2 Search Results for "Gebhard, Oliver"


Document
On the Hierarchy of Distributed Majority Protocols

Authors: Petra Berenbrink, Amin Coja-Oghlan, Oliver Gebhard, Max Hahn-Klimroth, Dominik Kaaser, and Malin Rau

Published in: LIPIcs, Volume 253, 26th International Conference on Principles of Distributed Systems (OPODIS 2022)


Abstract
We study the consensus problem among n agents, defined as follows. Initially, each agent holds one of two possible opinions. The goal is to reach a consensus configuration in which every agent shares the same opinion. To this end, agents randomly sample other agents and update their opinion according to a simple update function depending on the sampled opinions. We consider two communication models: the gossip model and a variant of the population model. In the gossip model, agents are activated in parallel, synchronous rounds. In the population model, one agent is activated after the other in a sequence of discrete time steps. For both models we analyze the following natural family of majority processes called j-Majority: when activated, every agent samples j other agents uniformly at random (with replacement) and adopts the majority opinion among the sample (breaking ties uniformly at random). As our main result we show a hierarchy among majority protocols: (j+1)-Majority (for j > 1) converges stochastically faster than j-Majority for any initial opinion configuration. In our analysis we use Strassen’s Theorem to prove the existence of a coupling. This gives an affirmative answer for the case of two opinions to an open question asked by Berenbrink et al. [PODC 2017].

Cite as

Petra Berenbrink, Amin Coja-Oghlan, Oliver Gebhard, Max Hahn-Klimroth, Dominik Kaaser, and Malin Rau. On the Hierarchy of Distributed Majority Protocols. In 26th International Conference on Principles of Distributed Systems (OPODIS 2022). Leibniz International Proceedings in Informatics (LIPIcs), Volume 253, pp. 23:1-23:19, Schloss Dagstuhl – Leibniz-Zentrum für Informatik (2023)


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@InProceedings{berenbrink_et_al:LIPIcs.OPODIS.2022.23,
  author =	{Berenbrink, Petra and Coja-Oghlan, Amin and Gebhard, Oliver and Hahn-Klimroth, Max and Kaaser, Dominik and Rau, Malin},
  title =	{{On the Hierarchy of Distributed Majority Protocols}},
  booktitle =	{26th International Conference on Principles of Distributed Systems (OPODIS 2022)},
  pages =	{23:1--23:19},
  series =	{Leibniz International Proceedings in Informatics (LIPIcs)},
  ISBN =	{978-3-95977-265-5},
  ISSN =	{1868-8969},
  year =	{2023},
  volume =	{253},
  editor =	{Hillel, Eshcar and Palmieri, Roberto and Rivi\`{e}re, Etienne},
  publisher =	{Schloss Dagstuhl -- Leibniz-Zentrum f{\"u}r Informatik},
  address =	{Dagstuhl, Germany},
  URL =		{https://drops.dagstuhl.de/entities/document/10.4230/LIPIcs.OPODIS.2022.23},
  URN =		{urn:nbn:de:0030-drops-176434},
  doi =		{10.4230/LIPIcs.OPODIS.2022.23},
  annote =	{Keywords: Consensus, Majority, Hierarchy, Stochastic Dominance, Population Protocols, Gossip Model, Strassen’s Theorem}
}
Document
Track A: Algorithms, Complexity and Games
Information-Theoretic and Algorithmic Thresholds for Group Testing

Authors: Amin Coja-Oghlan, Oliver Gebhard, Max Hahn-Klimroth, and Philipp Loick

Published in: LIPIcs, Volume 132, 46th International Colloquium on Automata, Languages, and Programming (ICALP 2019)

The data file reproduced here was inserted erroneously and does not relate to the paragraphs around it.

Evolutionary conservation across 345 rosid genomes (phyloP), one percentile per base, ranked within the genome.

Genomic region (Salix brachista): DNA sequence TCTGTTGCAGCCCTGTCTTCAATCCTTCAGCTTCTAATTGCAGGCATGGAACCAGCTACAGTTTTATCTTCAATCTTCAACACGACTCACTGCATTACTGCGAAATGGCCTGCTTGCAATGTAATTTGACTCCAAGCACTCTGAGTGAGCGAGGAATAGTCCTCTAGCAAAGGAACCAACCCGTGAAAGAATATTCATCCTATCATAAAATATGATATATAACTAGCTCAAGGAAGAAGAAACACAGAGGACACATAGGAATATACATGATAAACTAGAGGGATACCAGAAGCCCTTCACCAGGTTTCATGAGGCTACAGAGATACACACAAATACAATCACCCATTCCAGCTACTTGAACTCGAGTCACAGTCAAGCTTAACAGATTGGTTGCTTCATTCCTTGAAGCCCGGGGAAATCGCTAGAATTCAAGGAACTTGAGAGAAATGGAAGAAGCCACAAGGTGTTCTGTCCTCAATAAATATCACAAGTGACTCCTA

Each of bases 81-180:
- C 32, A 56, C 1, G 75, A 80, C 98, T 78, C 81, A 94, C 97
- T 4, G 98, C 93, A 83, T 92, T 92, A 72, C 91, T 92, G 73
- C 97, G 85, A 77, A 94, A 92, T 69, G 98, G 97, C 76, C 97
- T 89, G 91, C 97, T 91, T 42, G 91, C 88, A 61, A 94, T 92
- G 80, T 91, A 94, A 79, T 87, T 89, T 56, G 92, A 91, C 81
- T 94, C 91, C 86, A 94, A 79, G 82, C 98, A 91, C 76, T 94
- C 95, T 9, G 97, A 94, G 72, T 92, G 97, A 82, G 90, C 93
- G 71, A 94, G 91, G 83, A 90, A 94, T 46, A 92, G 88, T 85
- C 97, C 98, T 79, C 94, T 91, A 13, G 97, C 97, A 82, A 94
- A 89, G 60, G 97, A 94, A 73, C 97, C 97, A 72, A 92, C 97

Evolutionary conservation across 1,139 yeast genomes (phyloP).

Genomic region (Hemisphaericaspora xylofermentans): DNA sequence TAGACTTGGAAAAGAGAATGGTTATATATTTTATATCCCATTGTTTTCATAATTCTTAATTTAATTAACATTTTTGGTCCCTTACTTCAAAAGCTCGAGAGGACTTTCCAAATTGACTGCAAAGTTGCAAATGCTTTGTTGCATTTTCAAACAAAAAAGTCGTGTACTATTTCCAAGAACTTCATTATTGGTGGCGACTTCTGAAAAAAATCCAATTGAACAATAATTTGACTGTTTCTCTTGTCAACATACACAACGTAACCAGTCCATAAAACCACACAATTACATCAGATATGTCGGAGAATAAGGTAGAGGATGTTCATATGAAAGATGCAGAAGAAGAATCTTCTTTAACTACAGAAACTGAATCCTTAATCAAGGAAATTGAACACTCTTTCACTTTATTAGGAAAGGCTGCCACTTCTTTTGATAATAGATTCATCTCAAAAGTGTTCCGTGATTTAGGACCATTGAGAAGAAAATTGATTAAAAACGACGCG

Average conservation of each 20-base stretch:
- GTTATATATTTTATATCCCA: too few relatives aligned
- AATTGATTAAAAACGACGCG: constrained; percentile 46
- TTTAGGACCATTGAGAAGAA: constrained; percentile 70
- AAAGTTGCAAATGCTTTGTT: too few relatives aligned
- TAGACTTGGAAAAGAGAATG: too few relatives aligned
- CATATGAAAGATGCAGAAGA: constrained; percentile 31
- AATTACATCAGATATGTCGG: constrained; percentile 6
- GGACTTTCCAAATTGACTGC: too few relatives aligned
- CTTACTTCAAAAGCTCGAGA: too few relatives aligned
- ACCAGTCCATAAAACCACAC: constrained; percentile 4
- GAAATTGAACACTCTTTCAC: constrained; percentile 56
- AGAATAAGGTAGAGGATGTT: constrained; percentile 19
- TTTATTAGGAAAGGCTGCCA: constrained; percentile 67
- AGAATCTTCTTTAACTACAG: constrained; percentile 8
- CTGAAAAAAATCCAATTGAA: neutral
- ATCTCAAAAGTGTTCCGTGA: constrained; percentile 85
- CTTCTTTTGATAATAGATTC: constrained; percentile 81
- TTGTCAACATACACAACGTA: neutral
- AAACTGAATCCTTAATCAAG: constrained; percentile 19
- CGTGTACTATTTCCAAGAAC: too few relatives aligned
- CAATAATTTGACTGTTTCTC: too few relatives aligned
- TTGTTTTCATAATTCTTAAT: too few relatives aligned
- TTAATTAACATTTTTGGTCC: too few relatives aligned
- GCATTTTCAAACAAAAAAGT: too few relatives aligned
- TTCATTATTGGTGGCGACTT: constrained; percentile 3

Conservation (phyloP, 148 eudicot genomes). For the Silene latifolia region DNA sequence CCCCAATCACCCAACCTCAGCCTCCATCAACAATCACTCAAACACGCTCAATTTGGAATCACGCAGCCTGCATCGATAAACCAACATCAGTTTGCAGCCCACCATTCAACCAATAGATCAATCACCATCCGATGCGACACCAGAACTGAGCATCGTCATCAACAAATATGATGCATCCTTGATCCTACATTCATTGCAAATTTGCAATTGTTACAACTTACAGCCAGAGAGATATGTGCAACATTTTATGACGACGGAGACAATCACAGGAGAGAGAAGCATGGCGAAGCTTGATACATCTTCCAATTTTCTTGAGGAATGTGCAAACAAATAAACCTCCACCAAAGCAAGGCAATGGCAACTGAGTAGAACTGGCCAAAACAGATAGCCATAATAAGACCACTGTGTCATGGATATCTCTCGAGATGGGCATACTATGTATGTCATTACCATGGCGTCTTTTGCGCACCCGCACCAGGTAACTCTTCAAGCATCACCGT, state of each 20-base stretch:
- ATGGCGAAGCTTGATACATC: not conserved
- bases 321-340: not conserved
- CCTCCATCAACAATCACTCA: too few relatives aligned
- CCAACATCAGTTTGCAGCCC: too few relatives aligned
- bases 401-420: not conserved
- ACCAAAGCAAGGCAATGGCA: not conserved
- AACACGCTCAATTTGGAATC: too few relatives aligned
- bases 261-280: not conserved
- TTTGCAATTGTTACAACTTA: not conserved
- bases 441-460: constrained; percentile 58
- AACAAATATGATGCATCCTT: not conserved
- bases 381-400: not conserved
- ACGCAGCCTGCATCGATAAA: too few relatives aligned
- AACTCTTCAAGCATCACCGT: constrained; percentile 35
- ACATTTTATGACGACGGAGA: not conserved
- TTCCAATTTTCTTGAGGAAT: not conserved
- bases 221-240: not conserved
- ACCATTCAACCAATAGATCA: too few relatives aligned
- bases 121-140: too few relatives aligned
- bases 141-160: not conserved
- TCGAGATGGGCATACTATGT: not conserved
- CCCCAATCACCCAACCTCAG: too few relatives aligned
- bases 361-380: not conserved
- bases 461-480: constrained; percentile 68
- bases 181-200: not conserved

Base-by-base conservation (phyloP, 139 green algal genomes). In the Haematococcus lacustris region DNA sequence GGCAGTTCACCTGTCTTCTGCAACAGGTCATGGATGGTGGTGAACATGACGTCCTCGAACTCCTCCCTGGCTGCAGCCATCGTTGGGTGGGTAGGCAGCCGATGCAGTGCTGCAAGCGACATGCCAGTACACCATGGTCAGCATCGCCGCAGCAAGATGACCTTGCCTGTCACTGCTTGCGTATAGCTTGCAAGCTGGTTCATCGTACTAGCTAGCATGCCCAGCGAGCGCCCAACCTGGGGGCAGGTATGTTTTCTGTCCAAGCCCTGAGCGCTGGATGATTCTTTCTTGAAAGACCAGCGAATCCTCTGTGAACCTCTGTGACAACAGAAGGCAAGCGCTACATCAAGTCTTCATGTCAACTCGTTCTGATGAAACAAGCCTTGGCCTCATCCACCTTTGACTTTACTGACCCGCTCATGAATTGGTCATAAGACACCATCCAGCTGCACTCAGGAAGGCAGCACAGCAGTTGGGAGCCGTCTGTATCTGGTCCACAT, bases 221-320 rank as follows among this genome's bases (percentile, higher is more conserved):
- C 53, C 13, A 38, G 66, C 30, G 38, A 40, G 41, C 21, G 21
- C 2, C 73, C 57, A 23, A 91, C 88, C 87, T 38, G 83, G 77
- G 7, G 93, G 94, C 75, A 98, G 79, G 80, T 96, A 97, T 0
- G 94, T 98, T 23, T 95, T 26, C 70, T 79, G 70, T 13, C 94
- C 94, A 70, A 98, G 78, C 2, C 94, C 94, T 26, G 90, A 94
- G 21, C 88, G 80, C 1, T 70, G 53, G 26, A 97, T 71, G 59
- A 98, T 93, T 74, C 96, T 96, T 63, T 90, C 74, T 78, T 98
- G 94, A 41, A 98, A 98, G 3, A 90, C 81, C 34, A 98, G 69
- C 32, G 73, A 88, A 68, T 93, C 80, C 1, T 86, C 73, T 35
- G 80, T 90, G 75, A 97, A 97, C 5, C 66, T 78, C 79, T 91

Abstract
In the group testing problem we aim to identify a small number of infected individuals within a large population. We avail ourselves to a procedure that can test a group of multiple individuals, with the test result coming out positive iff at least one individual in the group is infected. With all tests conducted in parallel, what is the least number of tests required to identify the status of all individuals? In a recent test design [Aldridge et al. 2016] the individuals are assigned to test groups randomly, with every individual joining an equal number of groups. We pinpoint the sharp threshold for the number of tests required in this randomised design so that it is information-theoretically possible to infer the infection status of every individual. Moreover, we analyse two efficient inference algorithms. These results settle conjectures from [Aldridge et al. 2014, Johnson et al. 2019].

Cite as

Amin Coja-Oghlan, Oliver Gebhard, Max Hahn-Klimroth, and Philipp Loick. Information-Theoretic and Algorithmic Thresholds for Group Testing. In 46th International Colloquium on Automata, Languages, and Programming (ICALP 2019). Leibniz International Proceedings in Informatics (LIPIcs), Volume 132, pp. 43:1-43:14, Schloss Dagstuhl – Leibniz-Zentrum für Informatik (2019)


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@InProceedings{cojaoghlan_et_al:LIPIcs.ICALP.2019.43,
  author =	{Coja-Oghlan, Amin and Gebhard, Oliver and Hahn-Klimroth, Max and Loick, Philipp},
  title =	{{Information-Theoretic and Algorithmic Thresholds for Group Testing}},
  booktitle =	{46th International Colloquium on Automata, Languages, and Programming (ICALP 2019)},
  pages =	{43:1--43:14},
  series =	{Leibniz International Proceedings in Informatics (LIPIcs)},
  ISBN =	{978-3-95977-109-2},
  ISSN =	{1868-8969},
  year =	{2019},
  volume =	{132},
  editor =	{Baier, Christel and Chatzigiannakis, Ioannis and Flocchini, Paola and Leonardi, Stefano},
  publisher =	{Schloss Dagstuhl -- Leibniz-Zentrum f{\"u}r Informatik},
  address =	{Dagstuhl, Germany},
  URL =		{https://drops.dagstuhl.de/entities/document/10.4230/LIPIcs.ICALP.2019.43},
  URN =		{urn:nbn:de:0030-drops-106196},
  doi =		{10.4230/LIPIcs.ICALP.2019.43},
  annote =	{Keywords: Group testing problem, phase transitions, information theory, efficient algorithms, sharp threshold, Bayesian inference}
}
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